Paige- This was written and included as a top story in Tech& Learning eNews - I think about the questioning stratigies that are in Essentials and in Thinking with Technology could help with writing Google proof questions.
I think Google is a great place for getting the background information that students need to answer questions- especially with all the different ways you can search for what you are looking for.
This is a great blog post - thanks for sharing it.
I think this post brings to light the importance of using effective Curriculum Framing Questions. If we as teachers are only looking for a single "correct" answer to our questions, there is little opportunity for growth by our students. When we frame questions to help students dig deeper, it will be Impossible to just "Google" an answer . I hope this blog posting leads more individuals to consider how & when they will use appropriate questioning techniques.
This means "Way to be ahead of the curve Intel Teach!"
What an interesting and thought provoking blog. It is so important for educators to ask the right questions and Intel Teach can guide educators in the right direction with curriculum framing questions. The graphic is a great tool for understanding the key words of questioning and how to include the correct verbage when wanting to get students to think at a higher level. I also enjoyed reading the comments. I feel a blended environment where students can respond both verbally and digitally in response to a peice of literature is a way to reach different modalities and to allow those students who often don't have a voice to be heard. I have found many times that from the written word, great conversation can occur.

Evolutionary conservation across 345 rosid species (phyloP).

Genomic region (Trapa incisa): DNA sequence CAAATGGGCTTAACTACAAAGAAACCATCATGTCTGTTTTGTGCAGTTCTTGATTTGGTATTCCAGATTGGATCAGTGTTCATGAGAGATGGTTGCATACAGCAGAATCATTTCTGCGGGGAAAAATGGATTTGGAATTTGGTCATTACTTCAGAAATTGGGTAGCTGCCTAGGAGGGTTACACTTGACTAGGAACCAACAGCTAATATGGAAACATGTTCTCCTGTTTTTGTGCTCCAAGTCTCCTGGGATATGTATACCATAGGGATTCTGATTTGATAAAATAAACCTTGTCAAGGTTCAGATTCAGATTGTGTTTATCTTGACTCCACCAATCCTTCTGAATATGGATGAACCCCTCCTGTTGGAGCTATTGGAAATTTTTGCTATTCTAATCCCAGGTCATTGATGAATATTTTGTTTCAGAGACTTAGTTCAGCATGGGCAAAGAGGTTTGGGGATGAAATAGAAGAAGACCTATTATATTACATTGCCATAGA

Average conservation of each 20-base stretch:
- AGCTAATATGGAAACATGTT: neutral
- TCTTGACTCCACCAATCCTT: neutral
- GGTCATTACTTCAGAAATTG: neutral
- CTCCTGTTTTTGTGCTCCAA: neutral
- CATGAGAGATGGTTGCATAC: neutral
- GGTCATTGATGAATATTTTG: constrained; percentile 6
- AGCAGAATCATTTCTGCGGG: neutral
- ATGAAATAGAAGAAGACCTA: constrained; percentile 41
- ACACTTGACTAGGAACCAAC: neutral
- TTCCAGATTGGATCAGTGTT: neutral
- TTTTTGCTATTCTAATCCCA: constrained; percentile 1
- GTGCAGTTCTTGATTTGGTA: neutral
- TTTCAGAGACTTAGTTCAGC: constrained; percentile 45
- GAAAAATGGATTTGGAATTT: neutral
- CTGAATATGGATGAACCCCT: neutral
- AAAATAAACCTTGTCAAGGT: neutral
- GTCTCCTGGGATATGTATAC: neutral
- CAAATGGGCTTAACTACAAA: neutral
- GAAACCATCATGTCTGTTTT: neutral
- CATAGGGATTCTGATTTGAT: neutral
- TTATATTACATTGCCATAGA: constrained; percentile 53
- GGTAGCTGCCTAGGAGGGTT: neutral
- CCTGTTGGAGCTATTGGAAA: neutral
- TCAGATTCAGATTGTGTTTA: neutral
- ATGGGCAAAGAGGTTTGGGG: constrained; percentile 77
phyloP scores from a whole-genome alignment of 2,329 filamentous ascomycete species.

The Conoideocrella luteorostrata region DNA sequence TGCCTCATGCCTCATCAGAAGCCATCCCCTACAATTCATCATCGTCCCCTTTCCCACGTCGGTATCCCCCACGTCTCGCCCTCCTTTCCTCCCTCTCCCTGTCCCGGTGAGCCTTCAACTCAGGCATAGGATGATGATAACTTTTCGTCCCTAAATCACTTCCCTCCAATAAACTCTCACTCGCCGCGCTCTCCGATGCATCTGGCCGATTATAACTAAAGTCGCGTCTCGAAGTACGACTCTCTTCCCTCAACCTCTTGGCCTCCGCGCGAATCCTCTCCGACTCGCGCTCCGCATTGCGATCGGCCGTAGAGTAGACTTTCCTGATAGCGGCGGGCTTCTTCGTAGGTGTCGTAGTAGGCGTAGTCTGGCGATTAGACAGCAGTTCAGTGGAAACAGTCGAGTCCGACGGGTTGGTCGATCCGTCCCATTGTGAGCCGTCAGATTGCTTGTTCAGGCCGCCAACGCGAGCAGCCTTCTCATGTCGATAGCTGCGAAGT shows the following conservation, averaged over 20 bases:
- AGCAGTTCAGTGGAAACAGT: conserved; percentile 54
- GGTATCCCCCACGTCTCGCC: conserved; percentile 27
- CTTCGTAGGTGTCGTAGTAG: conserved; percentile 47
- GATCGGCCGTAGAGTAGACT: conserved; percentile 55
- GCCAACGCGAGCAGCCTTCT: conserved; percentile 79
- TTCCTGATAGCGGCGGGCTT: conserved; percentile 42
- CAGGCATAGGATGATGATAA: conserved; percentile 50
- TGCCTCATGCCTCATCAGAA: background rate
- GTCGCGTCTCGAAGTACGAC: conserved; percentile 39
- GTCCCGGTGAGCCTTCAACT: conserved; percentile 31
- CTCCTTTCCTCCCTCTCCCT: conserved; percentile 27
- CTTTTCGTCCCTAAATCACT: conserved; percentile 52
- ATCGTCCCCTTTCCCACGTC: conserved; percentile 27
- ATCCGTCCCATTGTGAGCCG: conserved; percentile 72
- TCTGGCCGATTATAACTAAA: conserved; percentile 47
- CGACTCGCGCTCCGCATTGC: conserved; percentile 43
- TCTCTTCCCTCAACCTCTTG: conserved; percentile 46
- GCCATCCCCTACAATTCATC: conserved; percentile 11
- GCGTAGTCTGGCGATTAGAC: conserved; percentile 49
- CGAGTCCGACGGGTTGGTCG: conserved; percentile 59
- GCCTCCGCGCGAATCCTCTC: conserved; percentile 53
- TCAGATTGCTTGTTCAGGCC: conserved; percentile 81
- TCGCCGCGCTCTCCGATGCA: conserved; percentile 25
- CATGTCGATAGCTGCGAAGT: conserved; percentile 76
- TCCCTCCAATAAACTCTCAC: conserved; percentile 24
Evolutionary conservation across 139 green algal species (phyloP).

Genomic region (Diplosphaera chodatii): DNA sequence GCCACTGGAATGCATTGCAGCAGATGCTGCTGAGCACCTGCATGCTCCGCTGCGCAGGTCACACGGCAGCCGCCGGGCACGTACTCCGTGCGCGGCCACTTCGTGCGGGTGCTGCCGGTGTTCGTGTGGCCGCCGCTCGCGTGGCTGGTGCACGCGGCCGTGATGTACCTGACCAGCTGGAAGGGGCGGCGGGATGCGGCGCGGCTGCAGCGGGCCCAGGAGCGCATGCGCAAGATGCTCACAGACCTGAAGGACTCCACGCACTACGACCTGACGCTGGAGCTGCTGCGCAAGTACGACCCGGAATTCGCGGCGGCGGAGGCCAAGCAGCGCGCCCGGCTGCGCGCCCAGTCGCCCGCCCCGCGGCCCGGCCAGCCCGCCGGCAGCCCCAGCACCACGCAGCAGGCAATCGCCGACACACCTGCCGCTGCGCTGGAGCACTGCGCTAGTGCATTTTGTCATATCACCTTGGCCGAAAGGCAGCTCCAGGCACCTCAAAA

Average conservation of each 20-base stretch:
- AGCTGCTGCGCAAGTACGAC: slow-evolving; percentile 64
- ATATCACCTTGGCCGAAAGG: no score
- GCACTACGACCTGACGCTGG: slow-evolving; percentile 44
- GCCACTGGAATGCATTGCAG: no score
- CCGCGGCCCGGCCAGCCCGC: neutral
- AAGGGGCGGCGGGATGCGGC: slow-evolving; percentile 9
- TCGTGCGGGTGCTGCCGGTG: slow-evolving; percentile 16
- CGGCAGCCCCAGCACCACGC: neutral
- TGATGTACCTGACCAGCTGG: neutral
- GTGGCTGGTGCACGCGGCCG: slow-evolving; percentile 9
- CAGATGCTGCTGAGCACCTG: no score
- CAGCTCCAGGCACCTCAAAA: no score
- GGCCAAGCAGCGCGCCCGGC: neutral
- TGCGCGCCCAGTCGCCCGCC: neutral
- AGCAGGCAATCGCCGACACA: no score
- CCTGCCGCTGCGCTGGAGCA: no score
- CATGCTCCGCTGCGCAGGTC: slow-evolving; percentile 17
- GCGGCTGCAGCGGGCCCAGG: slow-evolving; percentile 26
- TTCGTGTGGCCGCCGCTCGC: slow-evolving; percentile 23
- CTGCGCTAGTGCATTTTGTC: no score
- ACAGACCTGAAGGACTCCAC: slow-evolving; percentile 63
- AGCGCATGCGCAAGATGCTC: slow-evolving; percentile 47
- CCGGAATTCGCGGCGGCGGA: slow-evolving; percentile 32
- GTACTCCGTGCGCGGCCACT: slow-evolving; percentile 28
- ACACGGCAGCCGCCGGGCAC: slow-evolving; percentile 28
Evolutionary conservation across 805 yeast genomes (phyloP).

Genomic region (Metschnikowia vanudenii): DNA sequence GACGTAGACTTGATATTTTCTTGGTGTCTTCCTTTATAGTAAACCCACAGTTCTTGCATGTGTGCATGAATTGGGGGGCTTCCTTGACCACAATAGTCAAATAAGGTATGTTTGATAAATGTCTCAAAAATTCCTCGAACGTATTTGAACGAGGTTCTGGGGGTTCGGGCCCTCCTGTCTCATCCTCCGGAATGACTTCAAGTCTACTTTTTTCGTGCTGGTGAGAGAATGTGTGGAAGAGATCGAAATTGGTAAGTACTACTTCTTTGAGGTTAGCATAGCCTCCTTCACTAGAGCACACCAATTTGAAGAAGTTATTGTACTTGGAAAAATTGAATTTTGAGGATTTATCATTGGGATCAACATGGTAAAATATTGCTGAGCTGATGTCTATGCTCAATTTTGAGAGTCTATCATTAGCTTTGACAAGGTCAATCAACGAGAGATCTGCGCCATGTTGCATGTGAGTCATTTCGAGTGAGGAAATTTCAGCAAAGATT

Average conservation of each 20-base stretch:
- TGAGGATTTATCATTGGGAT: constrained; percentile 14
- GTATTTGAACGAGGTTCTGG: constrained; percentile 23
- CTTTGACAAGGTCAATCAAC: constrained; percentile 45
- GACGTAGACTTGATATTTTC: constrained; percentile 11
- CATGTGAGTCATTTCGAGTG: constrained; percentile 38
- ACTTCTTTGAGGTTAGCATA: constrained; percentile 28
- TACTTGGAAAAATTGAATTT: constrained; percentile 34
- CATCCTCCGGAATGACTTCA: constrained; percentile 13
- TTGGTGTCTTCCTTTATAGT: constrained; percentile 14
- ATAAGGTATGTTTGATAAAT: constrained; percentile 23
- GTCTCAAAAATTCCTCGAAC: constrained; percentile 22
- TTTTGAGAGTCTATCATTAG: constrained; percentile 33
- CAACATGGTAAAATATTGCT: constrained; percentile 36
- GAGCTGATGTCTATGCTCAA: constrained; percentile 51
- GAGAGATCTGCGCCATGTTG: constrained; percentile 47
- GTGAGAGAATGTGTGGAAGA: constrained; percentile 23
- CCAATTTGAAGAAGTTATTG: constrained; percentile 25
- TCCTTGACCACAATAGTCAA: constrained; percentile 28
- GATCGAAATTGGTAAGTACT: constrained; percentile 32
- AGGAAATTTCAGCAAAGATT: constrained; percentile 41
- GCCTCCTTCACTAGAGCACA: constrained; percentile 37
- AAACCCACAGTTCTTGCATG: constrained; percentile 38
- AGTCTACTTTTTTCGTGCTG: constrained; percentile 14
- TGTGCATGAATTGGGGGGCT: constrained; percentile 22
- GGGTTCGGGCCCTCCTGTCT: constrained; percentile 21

I love the phrase "google proof your questions". That really makes me think.
This is a great blog - not only the original post but all the contributors. Interesting addition from a parent who felt that kids sitting at laptops in the classroom "discussing" a book with each other via the discussion board was taking away the ability to effectively communicate. We must remember that education goes beyond the student:)